Letters for December 12, 2013

Three on cops shop

Re “The thin blue line” (Second & Flume, by Melissa Daugherty, Dec. 5.):

I think you have sorted the police department mess out logically and accurately, with facts to corroborate your conclusions. Fine work!

Nancy M. Riley

Everybody has their underwear in a knot over Chico Police Officer Todd Boothe’s Facebook postings, or City Councilman Randall Stone’s response to same, but why aren’t more people paying attention to the contract talks?

Earlier this year, Stone asked police and fire to pay their own pensions and benefits. The city of Chico spent over $10 million last year on employee benefits, $2 million of that on the “employee share.” Most of that goes to the police employees, who pay none of their own share, but retire at 90 percent of their salary at age 50.

Earlier this year, the police offered to pay their share, but only if they were reimbursed with the same amount in salary increases. They also demanded promotions, including one officer who will retire in less than a year at 90 percent of his newly “spiked” salary.

Please join the Chico Taxpayers Association in asking council and staff to come up with contracts we can afford. The average Chico police officer makes over $70,000 per year, plus overtime, while the average family makes less than $40,000 per year. All we’re asking is that these generously compensated employees pay for their exorbitant pension and benefits packages.

Juanita Sumner

I appreciate the perspective from you and your editors, but I have a serious problem with your assertion that the financial problems of the city fall on the shoulders of its public-safety employees. It wasn’t police or fire departments that created a $15.2 million deficit by stirring 239 accounts.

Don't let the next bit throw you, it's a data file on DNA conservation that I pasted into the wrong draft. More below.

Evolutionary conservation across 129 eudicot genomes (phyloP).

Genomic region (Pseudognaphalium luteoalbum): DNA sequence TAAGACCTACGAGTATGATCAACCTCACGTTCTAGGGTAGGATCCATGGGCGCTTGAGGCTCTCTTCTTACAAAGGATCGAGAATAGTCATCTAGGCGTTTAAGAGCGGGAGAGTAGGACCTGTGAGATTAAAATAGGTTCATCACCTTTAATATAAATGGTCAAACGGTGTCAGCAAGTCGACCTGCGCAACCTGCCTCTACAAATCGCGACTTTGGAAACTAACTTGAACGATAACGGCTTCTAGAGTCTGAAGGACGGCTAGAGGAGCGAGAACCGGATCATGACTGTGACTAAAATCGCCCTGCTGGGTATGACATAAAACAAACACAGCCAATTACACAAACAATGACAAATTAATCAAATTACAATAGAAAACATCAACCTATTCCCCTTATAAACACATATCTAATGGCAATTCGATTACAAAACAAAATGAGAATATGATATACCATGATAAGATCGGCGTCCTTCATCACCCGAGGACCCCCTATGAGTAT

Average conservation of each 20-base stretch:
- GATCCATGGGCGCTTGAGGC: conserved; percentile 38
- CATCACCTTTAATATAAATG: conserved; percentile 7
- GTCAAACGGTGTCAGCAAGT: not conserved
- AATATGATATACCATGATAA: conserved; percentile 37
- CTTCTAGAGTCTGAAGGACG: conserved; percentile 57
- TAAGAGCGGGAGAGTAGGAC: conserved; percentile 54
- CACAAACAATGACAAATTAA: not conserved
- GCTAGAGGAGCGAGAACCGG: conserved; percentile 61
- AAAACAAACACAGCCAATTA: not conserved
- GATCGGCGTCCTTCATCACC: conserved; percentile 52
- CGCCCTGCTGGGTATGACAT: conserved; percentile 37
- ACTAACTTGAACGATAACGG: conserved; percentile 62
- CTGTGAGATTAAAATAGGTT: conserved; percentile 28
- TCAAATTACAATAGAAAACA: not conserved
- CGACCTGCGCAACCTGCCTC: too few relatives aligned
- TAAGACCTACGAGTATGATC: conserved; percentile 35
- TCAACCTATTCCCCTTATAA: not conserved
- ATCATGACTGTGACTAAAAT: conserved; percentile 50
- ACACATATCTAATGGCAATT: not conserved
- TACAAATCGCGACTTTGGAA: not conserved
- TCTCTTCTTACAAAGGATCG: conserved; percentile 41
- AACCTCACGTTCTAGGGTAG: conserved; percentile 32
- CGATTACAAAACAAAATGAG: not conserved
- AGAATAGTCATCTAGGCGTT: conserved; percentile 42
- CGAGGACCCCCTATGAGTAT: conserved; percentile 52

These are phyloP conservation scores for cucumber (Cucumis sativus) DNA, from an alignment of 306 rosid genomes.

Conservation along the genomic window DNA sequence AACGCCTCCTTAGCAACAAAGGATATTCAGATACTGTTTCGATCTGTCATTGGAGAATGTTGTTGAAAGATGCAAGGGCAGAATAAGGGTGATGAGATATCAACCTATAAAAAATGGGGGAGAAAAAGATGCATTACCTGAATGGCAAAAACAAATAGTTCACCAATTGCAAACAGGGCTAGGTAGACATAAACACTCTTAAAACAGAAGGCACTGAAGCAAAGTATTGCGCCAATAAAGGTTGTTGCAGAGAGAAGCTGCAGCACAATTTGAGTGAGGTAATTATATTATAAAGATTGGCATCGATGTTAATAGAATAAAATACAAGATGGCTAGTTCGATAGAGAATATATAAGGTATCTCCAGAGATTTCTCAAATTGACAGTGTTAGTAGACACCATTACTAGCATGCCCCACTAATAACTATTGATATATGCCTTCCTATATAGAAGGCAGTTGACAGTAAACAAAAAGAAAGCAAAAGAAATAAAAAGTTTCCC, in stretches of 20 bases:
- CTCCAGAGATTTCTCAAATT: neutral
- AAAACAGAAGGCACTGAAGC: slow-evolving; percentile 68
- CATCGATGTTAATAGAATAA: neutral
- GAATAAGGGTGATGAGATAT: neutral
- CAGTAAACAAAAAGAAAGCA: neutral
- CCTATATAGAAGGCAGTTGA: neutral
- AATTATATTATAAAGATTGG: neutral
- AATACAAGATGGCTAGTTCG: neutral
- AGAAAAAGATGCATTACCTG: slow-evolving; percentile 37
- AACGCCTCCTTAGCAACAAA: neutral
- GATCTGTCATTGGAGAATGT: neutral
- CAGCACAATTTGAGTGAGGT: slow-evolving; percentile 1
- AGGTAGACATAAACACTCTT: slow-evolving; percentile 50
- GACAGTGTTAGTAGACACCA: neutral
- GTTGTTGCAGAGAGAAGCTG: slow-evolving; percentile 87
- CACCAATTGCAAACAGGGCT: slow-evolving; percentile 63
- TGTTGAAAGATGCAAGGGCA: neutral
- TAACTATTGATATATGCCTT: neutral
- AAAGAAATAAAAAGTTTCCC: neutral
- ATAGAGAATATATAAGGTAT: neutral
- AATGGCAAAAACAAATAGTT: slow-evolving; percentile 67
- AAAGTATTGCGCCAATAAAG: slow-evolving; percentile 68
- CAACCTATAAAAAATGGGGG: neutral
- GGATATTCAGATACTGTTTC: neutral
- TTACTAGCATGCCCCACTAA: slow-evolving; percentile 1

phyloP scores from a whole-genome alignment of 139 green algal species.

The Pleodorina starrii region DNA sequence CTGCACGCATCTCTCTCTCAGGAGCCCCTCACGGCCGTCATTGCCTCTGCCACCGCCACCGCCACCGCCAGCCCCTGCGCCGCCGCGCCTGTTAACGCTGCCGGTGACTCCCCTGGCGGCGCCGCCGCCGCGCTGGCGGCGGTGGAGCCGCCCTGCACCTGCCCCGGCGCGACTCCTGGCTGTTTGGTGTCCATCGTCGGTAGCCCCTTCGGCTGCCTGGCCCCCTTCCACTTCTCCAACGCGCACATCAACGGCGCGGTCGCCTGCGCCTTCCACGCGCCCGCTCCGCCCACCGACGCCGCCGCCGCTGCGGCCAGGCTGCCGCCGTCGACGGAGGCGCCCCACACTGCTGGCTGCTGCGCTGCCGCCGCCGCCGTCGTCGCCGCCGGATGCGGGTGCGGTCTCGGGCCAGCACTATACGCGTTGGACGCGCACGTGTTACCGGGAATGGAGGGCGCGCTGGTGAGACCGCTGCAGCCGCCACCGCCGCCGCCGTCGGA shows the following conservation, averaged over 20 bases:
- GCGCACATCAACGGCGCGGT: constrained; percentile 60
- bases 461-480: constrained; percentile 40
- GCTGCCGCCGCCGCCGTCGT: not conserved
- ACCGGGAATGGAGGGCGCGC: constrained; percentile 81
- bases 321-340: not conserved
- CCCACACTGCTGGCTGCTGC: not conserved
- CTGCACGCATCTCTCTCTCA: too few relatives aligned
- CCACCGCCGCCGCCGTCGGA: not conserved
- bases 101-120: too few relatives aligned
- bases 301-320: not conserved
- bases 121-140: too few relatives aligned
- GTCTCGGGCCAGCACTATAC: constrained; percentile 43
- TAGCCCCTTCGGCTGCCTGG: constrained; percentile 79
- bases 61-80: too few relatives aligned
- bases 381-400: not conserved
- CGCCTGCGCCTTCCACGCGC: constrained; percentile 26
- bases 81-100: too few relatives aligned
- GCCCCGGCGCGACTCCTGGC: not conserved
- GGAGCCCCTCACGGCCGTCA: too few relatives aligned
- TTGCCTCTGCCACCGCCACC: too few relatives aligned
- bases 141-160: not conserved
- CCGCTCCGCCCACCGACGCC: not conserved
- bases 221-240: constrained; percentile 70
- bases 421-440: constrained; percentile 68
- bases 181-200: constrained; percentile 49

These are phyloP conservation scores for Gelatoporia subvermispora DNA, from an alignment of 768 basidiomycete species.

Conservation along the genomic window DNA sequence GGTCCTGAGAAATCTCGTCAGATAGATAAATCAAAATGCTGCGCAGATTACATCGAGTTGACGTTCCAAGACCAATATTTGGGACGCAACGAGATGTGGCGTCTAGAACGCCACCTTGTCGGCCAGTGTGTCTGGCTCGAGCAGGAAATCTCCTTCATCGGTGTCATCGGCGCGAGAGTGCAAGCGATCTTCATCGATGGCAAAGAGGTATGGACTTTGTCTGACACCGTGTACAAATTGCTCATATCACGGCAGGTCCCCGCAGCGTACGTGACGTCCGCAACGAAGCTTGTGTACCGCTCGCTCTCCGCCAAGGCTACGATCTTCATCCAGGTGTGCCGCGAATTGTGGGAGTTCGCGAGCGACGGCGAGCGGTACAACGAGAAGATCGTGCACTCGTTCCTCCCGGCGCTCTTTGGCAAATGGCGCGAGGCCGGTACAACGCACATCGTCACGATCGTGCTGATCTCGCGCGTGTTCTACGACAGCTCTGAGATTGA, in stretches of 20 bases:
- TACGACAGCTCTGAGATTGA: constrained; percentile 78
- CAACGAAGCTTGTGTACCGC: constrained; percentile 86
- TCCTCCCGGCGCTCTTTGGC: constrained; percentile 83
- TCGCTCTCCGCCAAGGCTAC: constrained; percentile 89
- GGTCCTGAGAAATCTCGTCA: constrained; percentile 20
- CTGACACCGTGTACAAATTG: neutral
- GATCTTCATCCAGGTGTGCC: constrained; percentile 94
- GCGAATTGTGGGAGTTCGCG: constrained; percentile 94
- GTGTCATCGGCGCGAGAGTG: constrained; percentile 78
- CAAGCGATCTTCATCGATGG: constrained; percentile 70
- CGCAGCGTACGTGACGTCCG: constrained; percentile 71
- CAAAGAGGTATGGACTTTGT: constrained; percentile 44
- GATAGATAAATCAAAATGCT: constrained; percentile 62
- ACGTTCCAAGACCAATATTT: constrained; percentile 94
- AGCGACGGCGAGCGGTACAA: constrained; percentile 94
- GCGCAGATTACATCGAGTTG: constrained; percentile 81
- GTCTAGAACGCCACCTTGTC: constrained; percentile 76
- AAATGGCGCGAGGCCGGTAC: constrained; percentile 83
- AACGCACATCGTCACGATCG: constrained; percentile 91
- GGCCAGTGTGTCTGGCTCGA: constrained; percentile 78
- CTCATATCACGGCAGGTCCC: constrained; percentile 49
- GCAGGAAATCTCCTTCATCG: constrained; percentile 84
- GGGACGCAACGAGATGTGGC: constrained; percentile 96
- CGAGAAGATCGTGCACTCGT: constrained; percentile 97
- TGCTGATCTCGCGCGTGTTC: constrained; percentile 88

As for City Councilman Randall Stone, he has manipulated numbers to propel his agenda. All he’s pushed are lies (e.g., lowest-paid firefighters start out making $116,000).

Stone has every right to request an investigation into his feeling that there is racism in the police department, but what you’re not talking about is the violation of due process. He started off that way, but couldn’t contain his ego. Contacting the media before the investigation even started is where Stone crossed the line.

People can think anything they want about what I make. I would just appreciate it if they got—and understood—the facts, asked questions about things they don’t understand, and then based their (your) opinion on those facts. This city doesn’t need any more writers that make stuff up and post it on their blog as fact.

We all should have learned from previous city staff that you can’t believe everything they tell you!

Ken Campbell, firefighter

About those trails

Re “Mystery overhead” (Greenways, by Evan Tuchinsky, Dec. 5):

Kudos to Evan Tuchinsky for his integrity in reporting this heavily manipulated and secretive agenda, and also to the others who may have had a role in exposing this. The government needs to come clean on this.

Raymond Million
Elk, Wash.

While I was disappointed with the one-sidedness of this article—I am sure there are plenty of respected folks out there available to provide a different opinion of “chemtrails”—it was only when I read the excerpt from the 2013 report by the Intergovernmental Panel on Climate Change that I chose to respond. The quotation is taken out of context and seems to imply that solar radiation management (SRM) is presently occurring. Here is a more complete excerpt on this topic, from page 21 of the IPCC report: